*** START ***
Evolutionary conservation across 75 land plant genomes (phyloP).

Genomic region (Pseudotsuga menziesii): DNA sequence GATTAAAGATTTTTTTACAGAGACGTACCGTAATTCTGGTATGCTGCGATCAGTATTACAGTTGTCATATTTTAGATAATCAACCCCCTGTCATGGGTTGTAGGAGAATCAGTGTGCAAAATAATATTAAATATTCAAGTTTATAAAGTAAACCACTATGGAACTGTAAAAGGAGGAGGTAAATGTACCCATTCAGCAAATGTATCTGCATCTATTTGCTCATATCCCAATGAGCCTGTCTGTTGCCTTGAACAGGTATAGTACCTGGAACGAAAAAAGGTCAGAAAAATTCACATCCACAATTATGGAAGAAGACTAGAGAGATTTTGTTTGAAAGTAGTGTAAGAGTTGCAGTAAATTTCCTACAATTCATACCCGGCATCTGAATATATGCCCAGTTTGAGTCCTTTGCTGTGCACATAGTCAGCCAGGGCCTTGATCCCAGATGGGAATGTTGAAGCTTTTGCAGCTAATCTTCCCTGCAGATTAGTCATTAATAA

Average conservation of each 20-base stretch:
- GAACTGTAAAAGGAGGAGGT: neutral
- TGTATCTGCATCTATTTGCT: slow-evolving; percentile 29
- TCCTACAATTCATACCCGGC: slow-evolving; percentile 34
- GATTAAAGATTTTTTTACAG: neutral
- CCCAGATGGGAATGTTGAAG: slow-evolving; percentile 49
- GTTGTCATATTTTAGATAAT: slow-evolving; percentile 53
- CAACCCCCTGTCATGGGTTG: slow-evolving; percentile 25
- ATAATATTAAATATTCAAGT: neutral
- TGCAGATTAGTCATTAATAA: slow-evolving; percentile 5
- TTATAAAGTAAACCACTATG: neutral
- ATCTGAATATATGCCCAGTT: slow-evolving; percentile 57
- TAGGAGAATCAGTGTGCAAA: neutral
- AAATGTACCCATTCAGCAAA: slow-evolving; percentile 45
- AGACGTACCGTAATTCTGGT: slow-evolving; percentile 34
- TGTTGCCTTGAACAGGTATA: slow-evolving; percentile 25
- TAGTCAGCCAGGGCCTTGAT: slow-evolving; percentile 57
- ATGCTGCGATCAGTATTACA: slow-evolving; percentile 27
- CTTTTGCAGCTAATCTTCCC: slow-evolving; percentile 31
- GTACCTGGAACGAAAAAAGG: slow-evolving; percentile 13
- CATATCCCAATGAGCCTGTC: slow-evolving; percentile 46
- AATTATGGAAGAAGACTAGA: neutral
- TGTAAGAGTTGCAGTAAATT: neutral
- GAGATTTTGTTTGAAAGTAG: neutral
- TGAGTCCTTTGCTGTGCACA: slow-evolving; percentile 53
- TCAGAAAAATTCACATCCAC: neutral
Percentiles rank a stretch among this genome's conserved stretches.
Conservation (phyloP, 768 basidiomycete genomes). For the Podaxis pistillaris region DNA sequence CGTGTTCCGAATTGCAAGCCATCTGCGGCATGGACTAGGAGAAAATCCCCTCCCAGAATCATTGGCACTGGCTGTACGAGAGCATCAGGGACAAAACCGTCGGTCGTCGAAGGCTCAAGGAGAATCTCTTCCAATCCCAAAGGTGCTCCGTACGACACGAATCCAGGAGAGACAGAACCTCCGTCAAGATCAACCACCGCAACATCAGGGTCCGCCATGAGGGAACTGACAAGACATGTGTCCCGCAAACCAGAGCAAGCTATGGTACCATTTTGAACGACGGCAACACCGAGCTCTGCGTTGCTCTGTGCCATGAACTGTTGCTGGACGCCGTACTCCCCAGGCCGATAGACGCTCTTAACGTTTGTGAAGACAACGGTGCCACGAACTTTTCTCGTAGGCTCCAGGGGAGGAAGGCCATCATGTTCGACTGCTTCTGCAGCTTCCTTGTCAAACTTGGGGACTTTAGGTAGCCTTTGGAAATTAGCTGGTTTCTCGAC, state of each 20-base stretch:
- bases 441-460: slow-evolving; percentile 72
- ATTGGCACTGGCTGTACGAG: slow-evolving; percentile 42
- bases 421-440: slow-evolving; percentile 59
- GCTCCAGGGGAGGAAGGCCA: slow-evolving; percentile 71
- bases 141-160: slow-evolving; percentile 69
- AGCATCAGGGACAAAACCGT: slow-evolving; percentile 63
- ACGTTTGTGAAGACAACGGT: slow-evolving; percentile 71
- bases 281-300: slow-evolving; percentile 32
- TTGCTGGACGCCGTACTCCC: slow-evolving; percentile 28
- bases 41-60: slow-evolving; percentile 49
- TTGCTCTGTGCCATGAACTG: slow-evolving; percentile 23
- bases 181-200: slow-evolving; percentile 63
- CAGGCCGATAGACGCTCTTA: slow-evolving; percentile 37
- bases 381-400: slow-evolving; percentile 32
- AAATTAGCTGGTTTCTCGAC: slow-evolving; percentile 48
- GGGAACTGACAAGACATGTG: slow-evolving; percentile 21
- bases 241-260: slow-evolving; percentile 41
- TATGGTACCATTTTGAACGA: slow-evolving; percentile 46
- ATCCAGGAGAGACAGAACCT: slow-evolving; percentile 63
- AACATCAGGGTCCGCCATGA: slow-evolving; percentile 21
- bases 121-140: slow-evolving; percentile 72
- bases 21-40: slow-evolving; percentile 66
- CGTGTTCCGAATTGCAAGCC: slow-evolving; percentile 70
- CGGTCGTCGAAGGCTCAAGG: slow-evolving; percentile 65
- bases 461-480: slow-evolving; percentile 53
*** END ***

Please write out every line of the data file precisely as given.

Evolutionary conservation across 75 land plant genomes (phyloP).

Genomic region (Pseudotsuga menziesii): DNA sequence GATTAAAGATTTTTTTACAGAGACGTACCGTAATTCTGGTATGCTGCGATCAGTATTACAGTTGTCATATTTTAGATAATCAACCCCCTGTCATGGGTTGTAGGAGAATCAGTGTGCAAAATAATATTAAATATTCAAGTTTATAAAGTAAACCACTATGGAACTGTAAAAGGAGGAGGTAAATGTACCCATTCAGCAAATGTATCTGCATCTATTTGCTCATATCCCAATGAGCCTGTCTGTTGCCTTGAACAGGTATAGTACCTGGAACGAAAAAAGGTCAGAAAAATTCACATCCACAATTATGGAAGAAGACTAGAGAGATTTTGTTTGAAAGTAGTGTAAGAGTTGCAGTAAATTTCCTACAATTCATACCCGGCATCTGAATATATGCCCAGTTTGAGTCCTTTGCTGTGCACATAGTCAGCCAGGGCCTTGATCCCAGATGGGAATGTTGAAGCTTTTGCAGCTAATCTTCCCTGCAGATTAGTCATTAATAA

Average conservation of each 20-base stretch:
- GAACTGTAAAAGGAGGAGGT: neutral
- TGTATCTGCATCTATTTGCT: slow-evolving; percentile 29
- TCCTACAATTCATACCCGGC: slow-evolving; percentile 34
- GATTAAAGATTTTTTTACAG: neutral
- CCCAGATGGGAATGTTGAAG: slow-evolving; percentile 49
- GTTGTCATATTTTAGATAAT: slow-evolving; percentile 53
- CAACCCCCTGTCATGGGTTG: slow-evolving; percentile 25
- ATAATATTAAATATTCAAGT: neutral
- TGCAGATTAGTCATTAATAA: slow-evolving; percentile 5
- TTATAAAGTAAACCACTATG: neutral
- ATCTGAATATATGCCCAGTT: slow-evolving; percentile 57
- TAGGAGAATCAGTGTGCAAA: neutral
- AAATGTACCCATTCAGCAAA: slow-evolving; percentile 45
- AGACGTACCGTAATTCTGGT: slow-evolving; percentile 34
- TGTTGCCTTGAACAGGTATA: slow-evolving; percentile 25
- TAGTCAGCCAGGGCCTTGAT: slow-evolving; percentile 57
- ATGCTGCGATCAGTATTACA: slow-evolving; percentile 27
- CTTTTGCAGCTAATCTTCCC: slow-evolving; percentile 31
- GTACCTGGAACGAAAAAAGG: slow-evolving; percentile 13
- CATATCCCAATGAGCCTGTC: slow-evolving; percentile 46
- AATTATGGAAGAAGACTAGA: neutral
- TGTAAGAGTTGCAGTAAATT: neutral
- GAGATTTTGTTTGAAAGTAG: neutral
- TGAGTCCTTTGCTGTGCACA: slow-evolving; percentile 53
- TCAGAAAAATTCACATCCAC: neutral
Percentiles rank a stretch among this genome's conserved stretches.
Conservation (phyloP, 768 basidiomycete genomes). For the Podaxis pistillaris region DNA sequence CGTGTTCCGAATTGCAAGCCATCTGCGGCATGGACTAGGAGAAAATCCCCTCCCAGAATCATTGGCACTGGCTGTACGAGAGCATCAGGGACAAAACCGTCGGTCGTCGAAGGCTCAAGGAGAATCTCTTCCAATCCCAAAGGTGCTCCGTACGACACGAATCCAGGAGAGACAGAACCTCCGTCAAGATCAACCACCGCAACATCAGGGTCCGCCATGAGGGAACTGACAAGACATGTGTCCCGCAAACCAGAGCAAGCTATGGTACCATTTTGAACGACGGCAACACCGAGCTCTGCGTTGCTCTGTGCCATGAACTGTTGCTGGACGCCGTACTCCCCAGGCCGATAGACGCTCTTAACGTTTGTGAAGACAACGGTGCCACGAACTTTTCTCGTAGGCTCCAGGGGAGGAAGGCCATCATGTTCGACTGCTTCTGCAGCTTCCTTGTCAAACTTGGGGACTTTAGGTAGCCTTTGGAAATTAGCTGGTTTCTCGAC, state of each 20-base stretch:
- bases 441-460: slow-evolving; percentile 72
- ATTGGCACTGGCTGTACGAG: slow-evolving; percentile 42
- bases 421-440: slow-evolving; percentile 59
- GCTCCAGGGGAGGAAGGCCA: slow-evolving; percentile 71
- bases 141-160: slow-evolving; percentile 69
- AGCATCAGGGACAAAACCGT: slow-evolving; percentile 63
- ACGTTTGTGAAGACAACGGT: slow-evolving; percentile 71
- bases 281-300: slow-evolving; percentile 32
- TTGCTGGACGCCGTACTCCC: slow-evolving; percentile 28
- bases 41-60: slow-evolving; percentile 49
- TTGCTCTGTGCCATGAACTG: slow-evolving; percentile 23
- bases 181-200: slow-evolving; percentile 63
- CAGGCCGATAGACGCTCTTA: slow-evolving; percentile 37
- bases 381-400: slow-evolving; percentile 32
- AAATTAGCTGGTTTCTCGAC: slow-evolving; percentile 48
- GGGAACTGACAAGACATGTG: slow-evolving; percentile 21
- bases 241-260: slow-evolving; percentile 41
- TATGGTACCATTTTGAACGA: slow-evolving; percentile 46
- ATCCAGGAGAGACAGAACCT: slow-evolving; percentile 63
- AACATCAGGGTCCGCCATGA: slow-evolving; percentile 21
- bases 121-140: slow-evolving; percentile 72
- bases 21-40: slow-evolving; percentile 66
- CGTGTTCCGAATTGCAAGCC: slow-evolving; percentile 70
- CGGTCGTCGAAGGCTCAAGG: slow-evolving; percentile 65
- bases 461-480: slow-evolving; percentile 53